Mental health and anxiety affects everyone
Mental health is an important issue that affects everyone, including those in the workplace. As a manager or employee, it’s crucial to prioritise mental health and create a supportive work environment that encourages open communication about mental health.
Earlier this year, the Mental Health Foundation published research with the London School of Economics and Political Science, which put the cost of mental health problems to the UK economy at £117 billion annually.
This year’s #mentalhealthawarenessweek focus is on anxiety. Anxiety is one of the most common mental health problems we can all face at any time in our lives. One quarter of adults in the UK have reported that feeling anxious has stopped them from doing the things they want to do some or all of the time. Six in ten adults feel this way, at least some of the time. On a positive note, anxiety can be easier to manage. Source: Mental Health Foundation.
In this blog, we’ll share some strategies with you for supporting and promoting mental health and anxiety awareness in the workplace.
1. Promote mental health awareness
The first step in creating a supportive work environment is to promote mental health awareness. Educate yourself and your team on the various mental health issues that affect individuals, such as anxiety, depression, and stress.
Encourage open conversations about mental health and let your employees know that it’s okay to seek help when needed.
2. Create a supportive work environment
Creating a supportive work environment is crucial to promoting mental health awareness in the workplace. Offer resources such as an employee assistance program, counselling services, or host themed mental health days. Encourage employees to take breaks and prioritise their wellbeing. Make sure your team knows that mental health is a priority and that they are supported, and most importantly, communicate how they can voice their concerns within your organisation safely.
3. Provide mental health training
Mental health training can help employees better understand mental health issues and develop skills to support their colleagues who may be struggling. Offer training sessions on mental health awareness, stress management, and mental health first aid. These sessions can help employees recognise the signs of mental health issues and provide support to their colleagues.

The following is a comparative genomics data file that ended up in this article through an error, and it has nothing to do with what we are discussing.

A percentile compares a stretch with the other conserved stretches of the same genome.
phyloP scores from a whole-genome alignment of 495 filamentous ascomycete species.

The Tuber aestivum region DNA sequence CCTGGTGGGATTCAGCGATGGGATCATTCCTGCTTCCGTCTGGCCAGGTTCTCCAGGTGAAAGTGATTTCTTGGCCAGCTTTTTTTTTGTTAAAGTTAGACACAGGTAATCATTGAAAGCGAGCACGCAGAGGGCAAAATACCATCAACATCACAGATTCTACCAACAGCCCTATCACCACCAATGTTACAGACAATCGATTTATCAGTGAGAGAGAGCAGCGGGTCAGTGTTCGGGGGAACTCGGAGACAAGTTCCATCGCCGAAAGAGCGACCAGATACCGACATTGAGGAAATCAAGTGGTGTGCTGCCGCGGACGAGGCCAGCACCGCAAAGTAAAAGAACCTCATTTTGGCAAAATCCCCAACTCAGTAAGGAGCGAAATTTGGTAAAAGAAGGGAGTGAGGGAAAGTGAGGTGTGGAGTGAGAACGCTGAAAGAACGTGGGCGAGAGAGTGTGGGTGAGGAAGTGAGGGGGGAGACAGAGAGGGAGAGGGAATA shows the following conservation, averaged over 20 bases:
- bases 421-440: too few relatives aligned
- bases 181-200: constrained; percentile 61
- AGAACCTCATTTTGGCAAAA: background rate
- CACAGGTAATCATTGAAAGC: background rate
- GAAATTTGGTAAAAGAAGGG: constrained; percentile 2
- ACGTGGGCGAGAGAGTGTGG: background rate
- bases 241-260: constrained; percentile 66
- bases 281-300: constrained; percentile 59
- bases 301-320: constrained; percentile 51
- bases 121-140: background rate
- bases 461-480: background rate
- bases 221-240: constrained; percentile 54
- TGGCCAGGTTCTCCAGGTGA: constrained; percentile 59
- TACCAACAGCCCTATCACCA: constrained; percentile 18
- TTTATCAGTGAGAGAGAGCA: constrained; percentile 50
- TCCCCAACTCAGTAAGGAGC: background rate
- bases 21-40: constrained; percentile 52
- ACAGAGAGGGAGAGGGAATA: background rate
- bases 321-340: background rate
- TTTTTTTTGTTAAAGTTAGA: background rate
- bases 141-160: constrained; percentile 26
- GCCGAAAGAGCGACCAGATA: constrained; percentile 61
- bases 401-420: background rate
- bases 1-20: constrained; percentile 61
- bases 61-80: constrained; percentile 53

4. Encourage open communication
Open communication is key to promoting mental health in the workplace. Encourage your team to speak up about their mental health concerns and create a safe, and well communication space for these sensitive conversations. If and when an employee share their struggles, make sure you:
- Listen actively
- Offer support
- Connect them with appropriate resources (we have provided some resource links at the end of this blog)
5. Lead by example
As a leader, it’s essential that you lead by example when it comes to prioritising your own mental health. Show your team that you value your mental health and encourage your employees to do the same. Share your experiences with mental health and talk about what strategies you deploy to manage your wellbeing – what’s working well and where there is room for improvement (if any).
In summary – you’ve got this!
With the cost of mental health problems in the UK economy at £117 billion annually, mental health is an essential part of overall wellbeing, and it’s crucial to prioritise it in the workplace environment.
- Get to know your employees better – carry out regular Employee Engagement and Pulse surveys to gain valuable insights and understand how your people are feeling
- Implement an anonymous reporting dialogue platform that enables staff to speak up securely on sensitive issues
- Use discussion boards or internal social channels to get staff connected, engaged and communicating
- Build up data and insights with case management reporting which should be part of regular reporting to executive management and stakeholders, all of whom have a direct responsibility in understanding and leading for positive organisational cultures
- Talk openly about anxiety and its side effects
- Share coping mechanisms
- Consider the expectation of your employees and consider the physical and psychological stresses these might cause
- Listen! This is the best metric for understanding how your people are coping and when to step in